IN A mighty motorcade, Turkey’s president, Recep Tayyip Erdogan, descended on the sleepy town of Malazgirt near the Armenian frontier on August 26th. He came to celebrate a millennium-old victory that Turks hail as the dawn of Muslim domination of these once-Christian lands.
Largely forgotten in the West, the battle of Manzikert in 1071 saw Seljuk Turks, led by King Alp Arslan, crush an imperial Byzantine army said to be twice their size. This Turkic push into Anatolia laid the foundation for the Seljuks’ eventual successors, the Ottomans, who took Constantinople, the Byzantine capital, in 1453 and whose empire at its peak extended from the gates of Vienna to the Indian Ocean.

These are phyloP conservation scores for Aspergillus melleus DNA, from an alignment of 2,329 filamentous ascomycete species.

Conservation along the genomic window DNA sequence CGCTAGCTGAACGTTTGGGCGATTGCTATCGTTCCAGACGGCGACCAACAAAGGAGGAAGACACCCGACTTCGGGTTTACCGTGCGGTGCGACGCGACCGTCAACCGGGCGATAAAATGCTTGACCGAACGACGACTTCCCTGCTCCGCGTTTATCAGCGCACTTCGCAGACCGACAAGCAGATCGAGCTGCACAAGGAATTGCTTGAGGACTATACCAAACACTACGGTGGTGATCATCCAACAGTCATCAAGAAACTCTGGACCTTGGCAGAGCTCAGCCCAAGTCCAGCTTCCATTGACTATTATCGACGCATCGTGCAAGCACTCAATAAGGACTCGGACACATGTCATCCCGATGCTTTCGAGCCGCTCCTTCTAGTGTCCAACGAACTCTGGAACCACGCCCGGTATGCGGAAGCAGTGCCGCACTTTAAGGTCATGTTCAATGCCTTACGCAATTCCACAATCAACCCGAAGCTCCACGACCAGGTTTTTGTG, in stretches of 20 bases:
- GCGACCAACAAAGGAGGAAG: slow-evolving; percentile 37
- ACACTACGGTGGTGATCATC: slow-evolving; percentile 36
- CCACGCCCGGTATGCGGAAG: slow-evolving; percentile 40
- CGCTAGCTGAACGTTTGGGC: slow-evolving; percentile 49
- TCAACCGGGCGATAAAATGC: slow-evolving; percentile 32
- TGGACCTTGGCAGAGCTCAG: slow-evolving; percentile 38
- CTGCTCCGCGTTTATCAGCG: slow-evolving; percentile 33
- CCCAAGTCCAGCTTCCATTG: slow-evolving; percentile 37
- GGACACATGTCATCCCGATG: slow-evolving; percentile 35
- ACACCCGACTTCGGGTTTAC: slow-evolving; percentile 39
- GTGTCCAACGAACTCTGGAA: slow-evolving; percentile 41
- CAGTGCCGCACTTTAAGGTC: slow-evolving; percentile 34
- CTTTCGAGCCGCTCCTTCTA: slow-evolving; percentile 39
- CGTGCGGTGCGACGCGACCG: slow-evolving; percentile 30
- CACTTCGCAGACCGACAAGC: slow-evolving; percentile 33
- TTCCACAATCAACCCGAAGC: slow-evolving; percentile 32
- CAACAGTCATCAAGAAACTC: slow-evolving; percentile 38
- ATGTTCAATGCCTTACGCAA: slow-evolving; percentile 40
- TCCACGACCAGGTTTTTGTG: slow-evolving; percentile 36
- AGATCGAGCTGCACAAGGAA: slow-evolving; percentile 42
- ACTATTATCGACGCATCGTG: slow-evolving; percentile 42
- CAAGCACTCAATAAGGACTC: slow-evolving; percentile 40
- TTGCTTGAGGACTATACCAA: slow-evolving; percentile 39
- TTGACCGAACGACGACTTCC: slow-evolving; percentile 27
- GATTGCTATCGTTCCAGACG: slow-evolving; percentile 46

Mr Erdogan’s commemoration of a 946-year-old battle is a bid to woo Turkish nationalists. Having foiled a coup in July last year and only narrowly won sweeping powers in a constitutional referendum in April, he is eager to find new supporters….